High in the Berkshire mountains, down a stretch of country road canopied by a tangle of ice-tipped spruces and pines, a white clapboard roadhouse appears over the crest of a hill. "Dream Away Lodge," reads a rickety wooden sign. The neon beer lights beckon from the 50-acre wilderness, which skirts the edge of Massachusetts's largest state forest. A turkey slowly roasts on a spit outside, churning fragrant plumes of smoke into the chilly air. Walk inside through a retro storm door and you'll find proprietor Daniel Osman manning a host's stand under a framed Marilyn Monroe nudie pinup, a swinging mix of vocal jazz classics streaming in via satellite radio. "Here's the deal," he says over the phone to a patron inquiring about the restaurant's hours on Thanksgiving. "The house opens at 3, buffet's from 4 to 6, then we party until we can't stand it anymore."

At 54, Osman, the Dream Away's self-described "sandman," has the outsize presence of the actor he trained to be—one who's found the optimum stage for his unique brand of showmanship. Through a groovy front-room bar crammed with an accumulation of snow globes and Michelob lanterns, a cozy wood-paneled dining room has been set with mismatched tablecloths and colorful vases full of orange lilies. The scent of garlic mashed potatoes wafts in from the kitchen.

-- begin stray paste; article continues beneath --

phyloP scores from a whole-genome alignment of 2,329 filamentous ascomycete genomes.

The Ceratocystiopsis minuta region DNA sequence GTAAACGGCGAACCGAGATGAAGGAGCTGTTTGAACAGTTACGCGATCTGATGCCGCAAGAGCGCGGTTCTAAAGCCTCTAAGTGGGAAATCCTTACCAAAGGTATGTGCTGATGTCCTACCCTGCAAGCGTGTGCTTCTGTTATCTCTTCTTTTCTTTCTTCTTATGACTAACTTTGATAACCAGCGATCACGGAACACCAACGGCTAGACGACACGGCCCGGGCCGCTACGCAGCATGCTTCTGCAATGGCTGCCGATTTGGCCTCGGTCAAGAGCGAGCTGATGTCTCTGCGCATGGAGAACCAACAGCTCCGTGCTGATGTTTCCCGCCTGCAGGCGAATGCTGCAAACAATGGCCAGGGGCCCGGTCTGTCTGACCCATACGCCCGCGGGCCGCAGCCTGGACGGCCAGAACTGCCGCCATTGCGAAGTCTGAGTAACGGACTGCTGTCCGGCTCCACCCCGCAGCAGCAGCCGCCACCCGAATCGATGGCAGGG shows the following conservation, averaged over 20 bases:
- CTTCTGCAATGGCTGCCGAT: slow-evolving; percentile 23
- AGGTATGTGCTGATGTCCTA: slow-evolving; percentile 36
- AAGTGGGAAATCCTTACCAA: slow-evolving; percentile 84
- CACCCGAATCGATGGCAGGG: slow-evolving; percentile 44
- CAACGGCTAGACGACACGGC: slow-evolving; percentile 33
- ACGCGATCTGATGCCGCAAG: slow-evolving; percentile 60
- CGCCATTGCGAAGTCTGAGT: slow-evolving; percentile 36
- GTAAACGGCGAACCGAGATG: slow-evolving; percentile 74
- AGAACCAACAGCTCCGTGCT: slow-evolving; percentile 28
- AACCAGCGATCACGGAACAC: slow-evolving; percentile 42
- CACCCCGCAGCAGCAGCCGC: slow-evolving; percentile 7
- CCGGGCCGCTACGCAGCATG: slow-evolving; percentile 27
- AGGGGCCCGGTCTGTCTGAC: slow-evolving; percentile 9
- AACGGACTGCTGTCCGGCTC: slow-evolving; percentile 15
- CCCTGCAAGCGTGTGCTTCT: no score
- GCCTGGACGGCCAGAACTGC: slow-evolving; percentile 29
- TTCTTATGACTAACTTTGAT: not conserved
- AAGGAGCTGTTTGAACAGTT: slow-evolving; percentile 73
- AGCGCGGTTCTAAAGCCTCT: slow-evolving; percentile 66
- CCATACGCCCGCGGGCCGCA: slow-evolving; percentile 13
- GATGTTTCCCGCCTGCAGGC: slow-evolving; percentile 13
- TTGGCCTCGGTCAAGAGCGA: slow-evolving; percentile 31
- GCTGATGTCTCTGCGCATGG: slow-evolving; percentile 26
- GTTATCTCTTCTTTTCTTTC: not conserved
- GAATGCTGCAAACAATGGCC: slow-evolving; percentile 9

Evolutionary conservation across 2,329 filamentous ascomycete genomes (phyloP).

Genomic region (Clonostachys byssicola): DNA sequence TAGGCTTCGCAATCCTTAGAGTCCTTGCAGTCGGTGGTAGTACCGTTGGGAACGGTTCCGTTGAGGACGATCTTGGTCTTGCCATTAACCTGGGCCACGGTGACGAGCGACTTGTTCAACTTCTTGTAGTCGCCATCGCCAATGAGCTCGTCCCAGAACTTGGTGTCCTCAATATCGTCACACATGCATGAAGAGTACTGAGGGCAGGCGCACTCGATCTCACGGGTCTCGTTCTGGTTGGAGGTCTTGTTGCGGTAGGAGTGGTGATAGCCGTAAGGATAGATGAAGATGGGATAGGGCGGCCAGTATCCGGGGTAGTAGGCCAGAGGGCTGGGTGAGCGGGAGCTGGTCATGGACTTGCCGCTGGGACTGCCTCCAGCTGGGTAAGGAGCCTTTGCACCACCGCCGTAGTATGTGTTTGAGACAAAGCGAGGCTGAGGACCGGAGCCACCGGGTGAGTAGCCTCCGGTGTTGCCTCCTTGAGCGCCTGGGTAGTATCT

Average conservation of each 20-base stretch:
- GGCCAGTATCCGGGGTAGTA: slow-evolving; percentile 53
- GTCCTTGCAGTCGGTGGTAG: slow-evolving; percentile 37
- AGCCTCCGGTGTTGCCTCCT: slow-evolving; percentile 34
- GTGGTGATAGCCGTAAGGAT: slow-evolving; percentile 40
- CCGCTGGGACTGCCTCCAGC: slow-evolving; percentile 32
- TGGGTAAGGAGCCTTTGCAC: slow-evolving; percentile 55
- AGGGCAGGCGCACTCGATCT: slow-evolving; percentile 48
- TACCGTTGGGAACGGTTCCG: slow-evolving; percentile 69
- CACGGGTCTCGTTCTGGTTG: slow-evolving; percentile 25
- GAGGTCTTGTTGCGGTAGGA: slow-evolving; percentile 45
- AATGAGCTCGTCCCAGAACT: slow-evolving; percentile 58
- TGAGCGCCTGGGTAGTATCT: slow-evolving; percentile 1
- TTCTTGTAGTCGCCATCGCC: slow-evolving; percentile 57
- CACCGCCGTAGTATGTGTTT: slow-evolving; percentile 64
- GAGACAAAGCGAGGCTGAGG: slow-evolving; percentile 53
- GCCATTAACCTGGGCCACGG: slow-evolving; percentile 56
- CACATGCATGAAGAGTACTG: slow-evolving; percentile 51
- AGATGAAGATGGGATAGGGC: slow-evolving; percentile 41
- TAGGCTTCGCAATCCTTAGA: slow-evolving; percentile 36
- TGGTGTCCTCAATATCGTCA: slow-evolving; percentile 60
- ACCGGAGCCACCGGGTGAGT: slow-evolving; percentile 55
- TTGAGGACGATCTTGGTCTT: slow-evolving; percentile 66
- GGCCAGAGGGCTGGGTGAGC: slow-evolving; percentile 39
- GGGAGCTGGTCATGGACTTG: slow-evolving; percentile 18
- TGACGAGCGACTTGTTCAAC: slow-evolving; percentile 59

The lodge's folksy, tchotchke-laden charm is the stuff of legend. Back in 1975, members of Bob Dylan's Rolling Thunder Revue—including Dylan, Arlo Guthrie, Joan Baez, and Allen Ginsberg—dropped by the former speakeasy and brothel and ended up staying all day, drinking, smoking, and making music; playwright Sam Shepard documented the whole thing in the Rolling Thunder Logbook. The place so bewitched Osman when he stumbled upon it while working the summer theater festivals nearby that in 1997 he decamped to the country to buy it (that is, once the owners had painstakingly questioned and vetted Osman, and judged him sufficiently wise to the restaurant's essence—i.e., not a land-grabbing yuppie looking for a teardown). Osman has taken seriously the task of preserving the lodge's "nostalgic hippie sweetness," as he calls it, and paying homage to its history. "There's a Sinatra rumor," he says, lowering his voice to a whisper. "A Janis Joplin legend. Liberace was certifiably here. Milton Berle..."

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